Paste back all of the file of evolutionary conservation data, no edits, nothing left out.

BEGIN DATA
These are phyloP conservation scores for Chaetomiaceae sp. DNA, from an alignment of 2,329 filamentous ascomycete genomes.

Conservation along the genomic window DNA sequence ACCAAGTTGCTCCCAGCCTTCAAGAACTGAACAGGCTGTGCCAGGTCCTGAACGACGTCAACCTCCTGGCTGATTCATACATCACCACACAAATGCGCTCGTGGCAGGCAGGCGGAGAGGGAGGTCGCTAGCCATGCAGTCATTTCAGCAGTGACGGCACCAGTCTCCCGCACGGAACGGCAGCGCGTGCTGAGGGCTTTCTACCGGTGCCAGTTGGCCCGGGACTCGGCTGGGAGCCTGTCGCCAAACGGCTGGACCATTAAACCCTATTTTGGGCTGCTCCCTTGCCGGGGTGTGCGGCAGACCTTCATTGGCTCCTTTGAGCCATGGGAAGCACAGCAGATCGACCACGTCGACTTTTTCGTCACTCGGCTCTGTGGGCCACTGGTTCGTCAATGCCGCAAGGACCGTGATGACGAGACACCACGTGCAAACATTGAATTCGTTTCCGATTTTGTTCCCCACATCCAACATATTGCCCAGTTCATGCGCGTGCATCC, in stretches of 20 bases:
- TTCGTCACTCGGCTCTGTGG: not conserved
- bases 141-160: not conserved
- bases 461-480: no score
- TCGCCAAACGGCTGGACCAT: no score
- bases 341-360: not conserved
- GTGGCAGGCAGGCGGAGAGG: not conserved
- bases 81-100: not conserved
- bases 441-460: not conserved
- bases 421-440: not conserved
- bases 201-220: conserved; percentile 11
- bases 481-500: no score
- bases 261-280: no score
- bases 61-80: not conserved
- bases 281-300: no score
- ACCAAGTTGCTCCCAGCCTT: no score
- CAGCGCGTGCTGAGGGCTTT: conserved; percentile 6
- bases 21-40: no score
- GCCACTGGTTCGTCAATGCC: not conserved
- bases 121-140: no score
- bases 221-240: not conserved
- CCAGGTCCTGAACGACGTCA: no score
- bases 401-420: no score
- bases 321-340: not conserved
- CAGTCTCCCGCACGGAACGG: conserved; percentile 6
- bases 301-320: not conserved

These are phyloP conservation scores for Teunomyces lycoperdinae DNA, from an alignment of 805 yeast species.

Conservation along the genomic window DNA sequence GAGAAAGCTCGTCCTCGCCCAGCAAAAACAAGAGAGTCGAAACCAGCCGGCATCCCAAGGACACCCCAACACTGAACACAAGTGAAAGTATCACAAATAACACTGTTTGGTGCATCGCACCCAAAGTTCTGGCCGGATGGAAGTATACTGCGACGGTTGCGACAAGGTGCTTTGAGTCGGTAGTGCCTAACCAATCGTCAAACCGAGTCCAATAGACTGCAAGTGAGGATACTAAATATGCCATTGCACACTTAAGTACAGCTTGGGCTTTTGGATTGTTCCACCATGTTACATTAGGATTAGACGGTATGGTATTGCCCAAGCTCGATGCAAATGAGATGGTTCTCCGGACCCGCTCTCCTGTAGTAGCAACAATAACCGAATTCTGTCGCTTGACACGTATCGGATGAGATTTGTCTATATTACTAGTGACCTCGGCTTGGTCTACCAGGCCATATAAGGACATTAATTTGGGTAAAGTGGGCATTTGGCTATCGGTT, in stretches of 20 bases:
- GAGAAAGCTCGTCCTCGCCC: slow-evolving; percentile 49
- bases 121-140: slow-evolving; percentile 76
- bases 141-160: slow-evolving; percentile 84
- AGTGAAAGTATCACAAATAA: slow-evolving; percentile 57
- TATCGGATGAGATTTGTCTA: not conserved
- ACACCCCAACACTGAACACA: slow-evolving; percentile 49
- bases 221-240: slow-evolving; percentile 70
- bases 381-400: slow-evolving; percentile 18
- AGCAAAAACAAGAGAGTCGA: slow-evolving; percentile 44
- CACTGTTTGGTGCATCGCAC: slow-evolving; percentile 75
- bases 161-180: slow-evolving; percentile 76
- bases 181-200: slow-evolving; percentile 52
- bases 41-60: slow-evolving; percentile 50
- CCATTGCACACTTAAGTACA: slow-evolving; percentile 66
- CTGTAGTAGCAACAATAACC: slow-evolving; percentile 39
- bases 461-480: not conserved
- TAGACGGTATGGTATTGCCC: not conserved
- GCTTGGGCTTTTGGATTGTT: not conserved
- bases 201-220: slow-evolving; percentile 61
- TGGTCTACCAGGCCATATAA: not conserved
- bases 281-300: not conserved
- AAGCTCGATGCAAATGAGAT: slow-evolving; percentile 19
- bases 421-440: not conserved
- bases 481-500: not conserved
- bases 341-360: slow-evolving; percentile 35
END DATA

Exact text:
These are phyloP conservation scores for Chaetomiaceae sp. DNA, from an alignment of 2,329 filamentous ascomycete genomes.

Conservation along the genomic window DNA sequence ACCAAGTTGCTCCCAGCCTTCAAGAACTGAACAGGCTGTGCCAGGTCCTGAACGACGTCAACCTCCTGGCTGATTCATACATCACCACACAAATGCGCTCGTGGCAGGCAGGCGGAGAGGGAGGTCGCTAGCCATGCAGTCATTTCAGCAGTGACGGCACCAGTCTCCCGCACGGAACGGCAGCGCGTGCTGAGGGCTTTCTACCGGTGCCAGTTGGCCCGGGACTCGGCTGGGAGCCTGTCGCCAAACGGCTGGACCATTAAACCCTATTTTGGGCTGCTCCCTTGCCGGGGTGTGCGGCAGACCTTCATTGGCTCCTTTGAGCCATGGGAAGCACAGCAGATCGACCACGTCGACTTTTTCGTCACTCGGCTCTGTGGGCCACTGGTTCGTCAATGCCGCAAGGACCGTGATGACGAGACACCACGTGCAAACATTGAATTCGTTTCCGATTTTGTTCCCCACATCCAACATATTGCCCAGTTCATGCGCGTGCATCC, in stretches of 20 bases:
- TTCGTCACTCGGCTCTGTGG: not conserved
- bases 141-160: not conserved
- bases 461-480: no score
- TCGCCAAACGGCTGGACCAT: no score
- bases 341-360: not conserved
- GTGGCAGGCAGGCGGAGAGG: not conserved
- bases 81-100: not conserved
- bases 441-460: not conserved
- bases 421-440: not conserved
- bases 201-220: conserved; percentile 11
- bases 481-500: no score
- bases 261-280: no score
- bases 61-80: not conserved
- bases 281-300: no score
- ACCAAGTTGCTCCCAGCCTT: no score
- CAGCGCGTGCTGAGGGCTTT: conserved; percentile 6
- bases 21-40: no score
- GCCACTGGTTCGTCAATGCC: not conserved
- bases 121-140: no score
- bases 221-240: not conserved
- CCAGGTCCTGAACGACGTCA: no score
- bases 401-420: no score
- bases 321-340: not conserved
- CAGTCTCCCGCACGGAACGG: conserved; percentile 6
- bases 301-320: not conserved

These are phyloP conservation scores for Teunomyces lycoperdinae DNA, from an alignment of 805 yeast species.

Conservation along the genomic window DNA sequence GAGAAAGCTCGTCCTCGCCCAGCAAAAACAAGAGAGTCGAAACCAGCCGGCATCCCAAGGACACCCCAACACTGAACACAAGTGAAAGTATCACAAATAACACTGTTTGGTGCATCGCACCCAAAGTTCTGGCCGGATGGAAGTATACTGCGACGGTTGCGACAAGGTGCTTTGAGTCGGTAGTGCCTAACCAATCGTCAAACCGAGTCCAATAGACTGCAAGTGAGGATACTAAATATGCCATTGCACACTTAAGTACAGCTTGGGCTTTTGGATTGTTCCACCATGTTACATTAGGATTAGACGGTATGGTATTGCCCAAGCTCGATGCAAATGAGATGGTTCTCCGGACCCGCTCTCCTGTAGTAGCAACAATAACCGAATTCTGTCGCTTGACACGTATCGGATGAGATTTGTCTATATTACTAGTGACCTCGGCTTGGTCTACCAGGCCATATAAGGACATTAATTTGGGTAAAGTGGGCATTTGGCTATCGGTT, in stretches of 20 bases:
- GAGAAAGCTCGTCCTCGCCC: slow-evolving; percentile 49
- bases 121-140: slow-evolving; percentile 76
- bases 141-160: slow-evolving; percentile 84
- AGTGAAAGTATCACAAATAA: slow-evolving; percentile 57
- TATCGGATGAGATTTGTCTA: not conserved
- ACACCCCAACACTGAACACA: slow-evolving; percentile 49
- bases 221-240: slow-evolving; percentile 70
- bases 381-400: slow-evolving; percentile 18
- AGCAAAAACAAGAGAGTCGA: slow-evolving; percentile 44
- CACTGTTTGGTGCATCGCAC: slow-evolving; percentile 75
- bases 161-180: slow-evolving; percentile 76
- bases 181-200: slow-evolving; percentile 52
- bases 41-60: slow-evolving; percentile 50
- CCATTGCACACTTAAGTACA: slow-evolving; percentile 66
- CTGTAGTAGCAACAATAACC: slow-evolving; percentile 39
- bases 461-480: not conserved
- TAGACGGTATGGTATTGCCC: not conserved
- GCTTGGGCTTTTGGATTGTT: not conserved
- bases 201-220: slow-evolving; percentile 61
- TGGTCTACCAGGCCATATAA: not conserved
- bases 281-300: not conserved
- AAGCTCGATGCAAATGAGAT: slow-evolving; percentile 19
- bases 421-440: not conserved
- bases 481-500: not conserved
- bases 341-360: slow-evolving; percentile 35